It is universally accepted that data is integral to the future-proofing of the insurance industry, however its value diminishes when insurers lose sight of what they set out to achieve, according to Tom Payne, Managing Director UK & Europe at Verisk Underwriting, speaking in a recent interview with Reinsurance News.
With data becoming increasingly important and valuable, Payne noted that the current markets are fiercely competitive and how there is now a pressure on participants to retain and expand their customer bases.
He said: “Data, analytics and technology platforms are often seen as integral components towards future-proofing an existing business.
“Throughout the pandemic, we’ve seen operations, attitudes and society accelerate towards a more digital environment. What was initially a gradual change has been expedited into a matter of urgency.
“From a business continuity perspective, data, models, platforms and solutions that aid remote underwriting and claims handling have demonstrated their value, which will likely be retained as life returns to a new normal and the ongoing value is realised.”
When asked if there’s a quantity vs. quality argument to be made with how insurers use data, Payne said that insurers need actionable intelligence that can turn information into profitability, adding that it’s important to imbue data with meaning and get the customer to understand how that information will drive effective decision-making.
“Hypothetically, I could give an insurer ten different data points for a dollar, but if they’re not relevant and they don’t help that insurer achieve a particular business outcome, then that’s a wasted dollar.
“But what if they were to spend two dollars and get less data, but that data helps delivered the desired business outcome, for example expanding their market or reducing operational costs, then it’s data worth the investment,” he continued.
Payne also discussed the market’s priority when discussing data, noting that when an insurance carrier or agent reviews their operations, they need to have clear understanding of what works and where there is room for improvement.
“Businesses should make it very clear what they are trying to achieve when evaluating external data sources and partnerships with any data vendors.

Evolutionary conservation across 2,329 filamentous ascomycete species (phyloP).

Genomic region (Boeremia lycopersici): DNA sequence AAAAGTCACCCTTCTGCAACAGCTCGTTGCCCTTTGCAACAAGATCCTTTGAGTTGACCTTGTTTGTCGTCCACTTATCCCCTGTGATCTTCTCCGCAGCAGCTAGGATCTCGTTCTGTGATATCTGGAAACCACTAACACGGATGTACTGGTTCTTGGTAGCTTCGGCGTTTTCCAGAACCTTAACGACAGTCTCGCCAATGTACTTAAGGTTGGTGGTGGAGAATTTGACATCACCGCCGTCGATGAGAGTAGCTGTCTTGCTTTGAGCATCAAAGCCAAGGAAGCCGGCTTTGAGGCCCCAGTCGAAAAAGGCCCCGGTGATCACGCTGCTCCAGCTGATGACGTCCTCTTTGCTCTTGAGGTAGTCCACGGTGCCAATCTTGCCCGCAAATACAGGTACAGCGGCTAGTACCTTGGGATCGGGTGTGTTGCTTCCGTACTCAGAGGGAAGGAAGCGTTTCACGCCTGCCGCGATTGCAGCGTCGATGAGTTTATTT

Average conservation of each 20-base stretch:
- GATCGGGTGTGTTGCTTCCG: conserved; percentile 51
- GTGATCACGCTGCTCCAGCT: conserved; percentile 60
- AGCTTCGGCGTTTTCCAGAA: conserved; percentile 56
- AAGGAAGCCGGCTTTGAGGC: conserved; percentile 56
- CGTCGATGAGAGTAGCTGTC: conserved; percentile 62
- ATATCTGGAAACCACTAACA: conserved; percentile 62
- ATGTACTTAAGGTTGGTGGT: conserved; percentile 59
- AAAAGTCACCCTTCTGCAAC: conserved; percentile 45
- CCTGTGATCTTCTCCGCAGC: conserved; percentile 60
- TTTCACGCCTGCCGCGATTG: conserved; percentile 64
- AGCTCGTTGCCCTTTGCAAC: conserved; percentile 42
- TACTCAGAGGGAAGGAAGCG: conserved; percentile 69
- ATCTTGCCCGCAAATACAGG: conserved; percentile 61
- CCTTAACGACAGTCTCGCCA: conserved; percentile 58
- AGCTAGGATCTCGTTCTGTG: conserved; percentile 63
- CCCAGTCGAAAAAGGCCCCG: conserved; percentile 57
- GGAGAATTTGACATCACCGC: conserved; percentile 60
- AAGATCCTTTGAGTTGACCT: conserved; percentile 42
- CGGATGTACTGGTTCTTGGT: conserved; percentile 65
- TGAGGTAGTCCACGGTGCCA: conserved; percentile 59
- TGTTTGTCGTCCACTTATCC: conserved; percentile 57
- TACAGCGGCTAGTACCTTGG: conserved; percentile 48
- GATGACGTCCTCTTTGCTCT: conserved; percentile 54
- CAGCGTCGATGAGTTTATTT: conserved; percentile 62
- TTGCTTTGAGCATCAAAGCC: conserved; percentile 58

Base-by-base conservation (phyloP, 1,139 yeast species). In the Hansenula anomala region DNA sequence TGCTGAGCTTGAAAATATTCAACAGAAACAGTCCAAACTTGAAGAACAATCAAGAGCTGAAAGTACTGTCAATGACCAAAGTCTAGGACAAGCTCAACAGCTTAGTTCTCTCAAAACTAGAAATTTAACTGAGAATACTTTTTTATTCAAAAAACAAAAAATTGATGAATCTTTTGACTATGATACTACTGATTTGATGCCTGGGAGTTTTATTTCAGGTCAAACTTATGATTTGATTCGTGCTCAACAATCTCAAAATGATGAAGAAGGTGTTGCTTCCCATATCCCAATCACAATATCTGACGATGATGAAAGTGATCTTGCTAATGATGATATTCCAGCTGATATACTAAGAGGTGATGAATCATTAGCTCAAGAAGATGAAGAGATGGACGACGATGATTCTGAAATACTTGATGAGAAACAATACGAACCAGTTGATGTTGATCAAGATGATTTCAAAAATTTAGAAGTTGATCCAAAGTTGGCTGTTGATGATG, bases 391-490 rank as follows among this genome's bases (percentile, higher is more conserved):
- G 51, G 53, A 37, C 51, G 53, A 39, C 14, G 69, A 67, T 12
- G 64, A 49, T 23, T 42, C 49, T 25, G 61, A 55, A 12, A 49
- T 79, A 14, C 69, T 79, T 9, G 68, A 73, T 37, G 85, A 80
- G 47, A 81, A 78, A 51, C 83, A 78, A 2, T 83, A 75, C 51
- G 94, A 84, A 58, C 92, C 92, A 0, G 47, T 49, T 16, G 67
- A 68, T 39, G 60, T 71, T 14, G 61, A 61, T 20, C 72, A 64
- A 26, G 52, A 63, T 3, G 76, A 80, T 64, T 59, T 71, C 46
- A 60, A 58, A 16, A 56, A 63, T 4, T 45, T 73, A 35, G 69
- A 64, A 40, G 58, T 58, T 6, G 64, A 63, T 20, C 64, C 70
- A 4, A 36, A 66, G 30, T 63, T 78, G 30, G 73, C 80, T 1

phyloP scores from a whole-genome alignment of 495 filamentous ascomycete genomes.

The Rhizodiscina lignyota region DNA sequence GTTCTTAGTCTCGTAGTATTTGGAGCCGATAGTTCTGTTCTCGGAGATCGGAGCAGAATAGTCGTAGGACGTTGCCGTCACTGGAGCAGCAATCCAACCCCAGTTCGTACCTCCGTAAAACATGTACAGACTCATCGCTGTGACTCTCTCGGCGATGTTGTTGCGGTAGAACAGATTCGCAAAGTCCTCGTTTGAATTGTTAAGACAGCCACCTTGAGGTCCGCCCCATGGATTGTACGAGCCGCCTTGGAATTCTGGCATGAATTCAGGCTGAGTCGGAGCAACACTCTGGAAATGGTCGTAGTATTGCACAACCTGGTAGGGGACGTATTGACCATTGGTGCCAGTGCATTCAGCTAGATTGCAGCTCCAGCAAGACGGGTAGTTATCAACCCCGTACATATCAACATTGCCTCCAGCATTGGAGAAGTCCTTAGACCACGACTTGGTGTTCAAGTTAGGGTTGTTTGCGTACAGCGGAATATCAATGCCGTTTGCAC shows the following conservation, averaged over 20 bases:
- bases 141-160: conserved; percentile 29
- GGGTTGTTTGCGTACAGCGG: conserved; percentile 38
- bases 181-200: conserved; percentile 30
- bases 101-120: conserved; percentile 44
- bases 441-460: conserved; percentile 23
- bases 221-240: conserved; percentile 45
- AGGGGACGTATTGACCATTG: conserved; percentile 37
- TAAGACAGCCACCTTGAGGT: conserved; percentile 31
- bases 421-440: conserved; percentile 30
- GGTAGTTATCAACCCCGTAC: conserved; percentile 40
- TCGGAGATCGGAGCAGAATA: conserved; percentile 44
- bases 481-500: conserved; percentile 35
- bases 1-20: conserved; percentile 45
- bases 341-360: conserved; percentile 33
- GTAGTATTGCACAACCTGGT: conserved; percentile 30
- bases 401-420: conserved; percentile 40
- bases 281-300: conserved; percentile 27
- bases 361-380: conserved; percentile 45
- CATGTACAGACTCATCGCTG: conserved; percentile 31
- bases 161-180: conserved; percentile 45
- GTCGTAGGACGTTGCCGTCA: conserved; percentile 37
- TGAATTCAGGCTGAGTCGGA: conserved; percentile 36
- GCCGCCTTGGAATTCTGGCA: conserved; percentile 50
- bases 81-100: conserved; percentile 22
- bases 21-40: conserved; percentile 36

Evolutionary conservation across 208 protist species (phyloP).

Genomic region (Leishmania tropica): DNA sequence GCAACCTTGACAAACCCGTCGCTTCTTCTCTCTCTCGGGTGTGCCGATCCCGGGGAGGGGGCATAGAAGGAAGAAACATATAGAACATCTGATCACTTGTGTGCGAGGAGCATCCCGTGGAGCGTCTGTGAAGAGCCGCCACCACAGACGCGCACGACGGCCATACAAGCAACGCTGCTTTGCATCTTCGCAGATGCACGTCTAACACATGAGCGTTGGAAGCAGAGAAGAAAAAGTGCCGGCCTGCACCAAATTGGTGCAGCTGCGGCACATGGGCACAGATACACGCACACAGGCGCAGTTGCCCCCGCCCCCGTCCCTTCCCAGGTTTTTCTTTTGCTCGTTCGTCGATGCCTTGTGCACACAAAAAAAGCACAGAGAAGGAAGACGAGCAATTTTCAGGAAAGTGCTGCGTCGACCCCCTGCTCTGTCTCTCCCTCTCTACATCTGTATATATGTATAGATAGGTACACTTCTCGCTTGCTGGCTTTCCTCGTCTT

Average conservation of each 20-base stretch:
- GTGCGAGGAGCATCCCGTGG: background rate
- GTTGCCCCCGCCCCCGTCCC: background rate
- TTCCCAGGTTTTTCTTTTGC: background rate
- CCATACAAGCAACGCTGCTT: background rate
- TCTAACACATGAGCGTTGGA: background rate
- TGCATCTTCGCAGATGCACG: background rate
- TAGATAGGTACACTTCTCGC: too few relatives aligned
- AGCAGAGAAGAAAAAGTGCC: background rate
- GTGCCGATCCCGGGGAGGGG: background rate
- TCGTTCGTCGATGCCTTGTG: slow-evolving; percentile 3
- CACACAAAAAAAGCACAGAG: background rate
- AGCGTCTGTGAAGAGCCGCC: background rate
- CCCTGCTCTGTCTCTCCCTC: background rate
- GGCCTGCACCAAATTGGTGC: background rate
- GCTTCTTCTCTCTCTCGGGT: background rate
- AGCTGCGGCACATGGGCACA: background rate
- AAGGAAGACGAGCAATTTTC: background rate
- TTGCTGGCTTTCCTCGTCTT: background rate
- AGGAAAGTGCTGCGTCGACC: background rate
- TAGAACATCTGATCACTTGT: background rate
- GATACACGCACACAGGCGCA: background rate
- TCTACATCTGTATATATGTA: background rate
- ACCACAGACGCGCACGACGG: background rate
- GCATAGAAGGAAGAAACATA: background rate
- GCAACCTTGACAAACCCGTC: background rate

“Do they want to save operational costs or improve loss ratios? Do they want to use bigger data sets to shorten the customer journey or retain more customers at renewal? Do they want to enter new markets where they have no experience data, or understand and improve the management of their aggregates to reduce their reinsurance costs? When you understand the business outcome you want to achieve, then we will find the data you need to achieve that,” he explained.
He went on to discuss some examples of better business outcomes through data, noting that a syndicate may review their US property book of business and find that their attritional losses are having a substantial negative impact on their overall combined ratio, and that this is something they want to remedy as best they can.
“They may realise that the data they have on US property is quite old or lacking in some form, and the existing process of validating property information and their relevant exposures is time-consuming and unreliable. Knowing that they want to mitigate this exposure and price accordingly, this would be a good opportunity to see how they can use third-party data to bolster their understanding of US property.
“Another example may be a UK motor insurer that continues to lose customers at renewal, with customers complaining they are being overcharged for car insurance when they have rarely driven their vehicle over the past year due to the pandemic.
“With customer retention becoming a top priority for that insurer, it now wants to see how third-party data can help offer more flexible packages at renewal by using telematics to come up with a usage-based payment model,” he explained.
Additionally, he said that customer experience is changing in a new way as from a customer perspective, insurance should be convenient, transparent, fairly priced and flexible. He stressed that since the beginning of the pandemic, customers have been more likely to ask questions about the cover they are getting to ensure it is fit for purpose.
“The increasing prevalence of electric vehicle and IoT devices is an example of where we may likely see more bespoke insurance packages. Building on the groundwork laid by telematics data, it seems likely that we’d be able to measure and price variables we haven’t been able to in the past.
“It’s possible that we could get to a stage where each individual’s policy is totally unique and spans multiple lines of business, unlike anyone else’s. But as we head in that direction, there must be an upside to the customer.
“Innovations in insurance are unlikely to resonate with customers as intended unless an insurer can be open and honest around the sharing of data and maintain that fidelity.”